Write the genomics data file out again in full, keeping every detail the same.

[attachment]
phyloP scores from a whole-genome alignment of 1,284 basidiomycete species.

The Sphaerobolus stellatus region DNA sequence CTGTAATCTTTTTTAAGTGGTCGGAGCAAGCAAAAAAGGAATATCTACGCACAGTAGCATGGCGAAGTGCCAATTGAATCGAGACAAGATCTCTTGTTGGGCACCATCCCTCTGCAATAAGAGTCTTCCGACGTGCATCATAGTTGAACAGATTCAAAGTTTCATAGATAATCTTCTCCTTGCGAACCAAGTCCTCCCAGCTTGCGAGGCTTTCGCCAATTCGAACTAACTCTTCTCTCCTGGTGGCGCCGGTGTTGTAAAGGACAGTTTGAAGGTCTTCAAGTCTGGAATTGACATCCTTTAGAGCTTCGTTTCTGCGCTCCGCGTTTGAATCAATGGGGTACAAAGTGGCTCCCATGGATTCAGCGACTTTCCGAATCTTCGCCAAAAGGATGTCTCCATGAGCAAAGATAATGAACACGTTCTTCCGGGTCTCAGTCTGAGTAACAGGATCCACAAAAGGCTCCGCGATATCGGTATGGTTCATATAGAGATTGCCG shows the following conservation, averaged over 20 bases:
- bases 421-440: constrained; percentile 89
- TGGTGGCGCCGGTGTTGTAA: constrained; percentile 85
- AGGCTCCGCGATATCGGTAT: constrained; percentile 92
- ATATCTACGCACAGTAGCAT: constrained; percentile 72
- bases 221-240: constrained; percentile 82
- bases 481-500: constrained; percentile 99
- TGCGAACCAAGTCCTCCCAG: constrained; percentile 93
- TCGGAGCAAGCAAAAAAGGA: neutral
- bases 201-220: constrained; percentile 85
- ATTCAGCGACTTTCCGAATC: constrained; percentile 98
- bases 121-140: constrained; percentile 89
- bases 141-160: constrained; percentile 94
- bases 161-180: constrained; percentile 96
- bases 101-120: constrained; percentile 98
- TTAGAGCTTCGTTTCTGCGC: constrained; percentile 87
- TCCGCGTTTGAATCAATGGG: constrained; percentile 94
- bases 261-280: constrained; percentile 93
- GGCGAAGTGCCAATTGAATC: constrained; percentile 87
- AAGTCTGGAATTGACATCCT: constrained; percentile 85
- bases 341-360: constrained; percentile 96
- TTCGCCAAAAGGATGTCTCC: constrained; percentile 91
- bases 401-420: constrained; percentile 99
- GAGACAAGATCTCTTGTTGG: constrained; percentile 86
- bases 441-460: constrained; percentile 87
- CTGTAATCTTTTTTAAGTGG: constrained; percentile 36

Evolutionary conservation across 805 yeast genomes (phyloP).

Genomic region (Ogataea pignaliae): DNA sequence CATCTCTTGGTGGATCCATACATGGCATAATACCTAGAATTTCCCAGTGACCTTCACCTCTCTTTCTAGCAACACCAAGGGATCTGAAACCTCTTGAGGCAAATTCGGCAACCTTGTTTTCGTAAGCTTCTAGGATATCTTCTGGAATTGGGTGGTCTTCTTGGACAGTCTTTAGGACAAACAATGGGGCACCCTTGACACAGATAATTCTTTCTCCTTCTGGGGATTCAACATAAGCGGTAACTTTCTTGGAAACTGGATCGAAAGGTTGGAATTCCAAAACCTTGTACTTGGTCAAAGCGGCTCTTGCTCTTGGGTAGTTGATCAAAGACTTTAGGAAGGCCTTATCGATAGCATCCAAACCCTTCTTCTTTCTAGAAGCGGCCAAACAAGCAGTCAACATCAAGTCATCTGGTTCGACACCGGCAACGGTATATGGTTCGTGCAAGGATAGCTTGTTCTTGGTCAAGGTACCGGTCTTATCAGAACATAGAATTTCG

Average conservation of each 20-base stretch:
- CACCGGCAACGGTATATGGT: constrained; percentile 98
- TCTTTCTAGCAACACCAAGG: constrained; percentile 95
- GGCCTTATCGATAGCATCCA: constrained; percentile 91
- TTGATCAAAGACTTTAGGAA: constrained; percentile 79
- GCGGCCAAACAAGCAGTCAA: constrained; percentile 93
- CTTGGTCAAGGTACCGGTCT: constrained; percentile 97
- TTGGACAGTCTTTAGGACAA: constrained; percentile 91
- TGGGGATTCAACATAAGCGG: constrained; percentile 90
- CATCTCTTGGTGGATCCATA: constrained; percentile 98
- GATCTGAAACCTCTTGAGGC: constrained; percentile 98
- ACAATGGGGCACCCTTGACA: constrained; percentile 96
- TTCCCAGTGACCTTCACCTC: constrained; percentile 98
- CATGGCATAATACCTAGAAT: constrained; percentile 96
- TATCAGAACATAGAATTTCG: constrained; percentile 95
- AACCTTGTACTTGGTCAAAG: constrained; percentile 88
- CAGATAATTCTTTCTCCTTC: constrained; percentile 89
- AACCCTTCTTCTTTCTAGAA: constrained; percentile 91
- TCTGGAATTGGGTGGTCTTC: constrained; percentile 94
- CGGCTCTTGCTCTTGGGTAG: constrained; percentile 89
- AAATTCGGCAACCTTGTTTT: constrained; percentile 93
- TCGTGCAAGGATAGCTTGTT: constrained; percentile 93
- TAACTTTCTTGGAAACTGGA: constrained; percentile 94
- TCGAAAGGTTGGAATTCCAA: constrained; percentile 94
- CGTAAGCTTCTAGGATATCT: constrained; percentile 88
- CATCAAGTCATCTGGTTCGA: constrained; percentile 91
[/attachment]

phyloP scores from a whole-genome alignment of 1,284 basidiomycete species.

The Sphaerobolus stellatus region DNA sequence CTGTAATCTTTTTTAAGTGGTCGGAGCAAGCAAAAAAGGAATATCTACGCACAGTAGCATGGCGAAGTGCCAATTGAATCGAGACAAGATCTCTTGTTGGGCACCATCCCTCTGCAATAAGAGTCTTCCGACGTGCATCATAGTTGAACAGATTCAAAGTTTCATAGATAATCTTCTCCTTGCGAACCAAGTCCTCCCAGCTTGCGAGGCTTTCGCCAATTCGAACTAACTCTTCTCTCCTGGTGGCGCCGGTGTTGTAAAGGACAGTTTGAAGGTCTTCAAGTCTGGAATTGACATCCTTTAGAGCTTCGTTTCTGCGCTCCGCGTTTGAATCAATGGGGTACAAAGTGGCTCCCATGGATTCAGCGACTTTCCGAATCTTCGCCAAAAGGATGTCTCCATGAGCAAAGATAATGAACACGTTCTTCCGGGTCTCAGTCTGAGTAACAGGATCCACAAAAGGCTCCGCGATATCGGTATGGTTCATATAGAGATTGCCG shows the following conservation, averaged over 20 bases:
- bases 421-440: constrained; percentile 89
- TGGTGGCGCCGGTGTTGTAA: constrained; percentile 85
- AGGCTCCGCGATATCGGTAT: constrained; percentile 92
- ATATCTACGCACAGTAGCAT: constrained; percentile 72
- bases 221-240: constrained; percentile 82
- bases 481-500: constrained; percentile 99
- TGCGAACCAAGTCCTCCCAG: constrained; percentile 93
- TCGGAGCAAGCAAAAAAGGA: neutral
- bases 201-220: constrained; percentile 85
- ATTCAGCGACTTTCCGAATC: constrained; percentile 98
- bases 121-140: constrained; percentile 89
- bases 141-160: constrained; percentile 94
- bases 161-180: constrained; percentile 96
- bases 101-120: constrained; percentile 98
- TTAGAGCTTCGTTTCTGCGC: constrained; percentile 87
- TCCGCGTTTGAATCAATGGG: constrained; percentile 94
- bases 261-280: constrained; percentile 93
- GGCGAAGTGCCAATTGAATC: constrained; percentile 87
- AAGTCTGGAATTGACATCCT: constrained; percentile 85
- bases 341-360: constrained; percentile 96
- TTCGCCAAAAGGATGTCTCC: constrained; percentile 91
- bases 401-420: constrained; percentile 99
- GAGACAAGATCTCTTGTTGG: constrained; percentile 86
- bases 441-460: constrained; percentile 87
- CTGTAATCTTTTTTAAGTGG: constrained; percentile 36

Evolutionary conservation across 805 yeast genomes (phyloP).

Genomic region (Ogataea pignaliae): DNA sequence CATCTCTTGGTGGATCCATACATGGCATAATACCTAGAATTTCCCAGTGACCTTCACCTCTCTTTCTAGCAACACCAAGGGATCTGAAACCTCTTGAGGCAAATTCGGCAACCTTGTTTTCGTAAGCTTCTAGGATATCTTCTGGAATTGGGTGGTCTTCTTGGACAGTCTTTAGGACAAACAATGGGGCACCCTTGACACAGATAATTCTTTCTCCTTCTGGGGATTCAACATAAGCGGTAACTTTCTTGGAAACTGGATCGAAAGGTTGGAATTCCAAAACCTTGTACTTGGTCAAAGCGGCTCTTGCTCTTGGGTAGTTGATCAAAGACTTTAGGAAGGCCTTATCGATAGCATCCAAACCCTTCTTCTTTCTAGAAGCGGCCAAACAAGCAGTCAACATCAAGTCATCTGGTTCGACACCGGCAACGGTATATGGTTCGTGCAAGGATAGCTTGTTCTTGGTCAAGGTACCGGTCTTATCAGAACATAGAATTTCG

Average conservation of each 20-base stretch:
- CACCGGCAACGGTATATGGT: constrained; percentile 98
- TCTTTCTAGCAACACCAAGG: constrained; percentile 95
- GGCCTTATCGATAGCATCCA: constrained; percentile 91
- TTGATCAAAGACTTTAGGAA: constrained; percentile 79
- GCGGCCAAACAAGCAGTCAA: constrained; percentile 93
- CTTGGTCAAGGTACCGGTCT: constrained; percentile 97
- TTGGACAGTCTTTAGGACAA: constrained; percentile 91
- TGGGGATTCAACATAAGCGG: constrained; percentile 90
- CATCTCTTGGTGGATCCATA: constrained; percentile 98
- GATCTGAAACCTCTTGAGGC: constrained; percentile 98
- ACAATGGGGCACCCTTGACA: constrained; percentile 96
- TTCCCAGTGACCTTCACCTC: constrained; percentile 98
- CATGGCATAATACCTAGAAT: constrained; percentile 96
- TATCAGAACATAGAATTTCG: constrained; percentile 95
- AACCTTGTACTTGGTCAAAG: constrained; percentile 88
- CAGATAATTCTTTCTCCTTC: constrained; percentile 89
- AACCCTTCTTCTTTCTAGAA: constrained; percentile 91
- TCTGGAATTGGGTGGTCTTC: constrained; percentile 94
- CGGCTCTTGCTCTTGGGTAG: constrained; percentile 89
- AAATTCGGCAACCTTGTTTT: constrained; percentile 93
- TCGTGCAAGGATAGCTTGTT: constrained; percentile 93
- TAACTTTCTTGGAAACTGGA: constrained; percentile 94
- TCGAAAGGTTGGAATTCCAA: constrained; percentile 94
- CGTAAGCTTCTAGGATATCT: constrained; percentile 88
- CATCAAGTCATCTGGTTCGA: constrained; percentile 91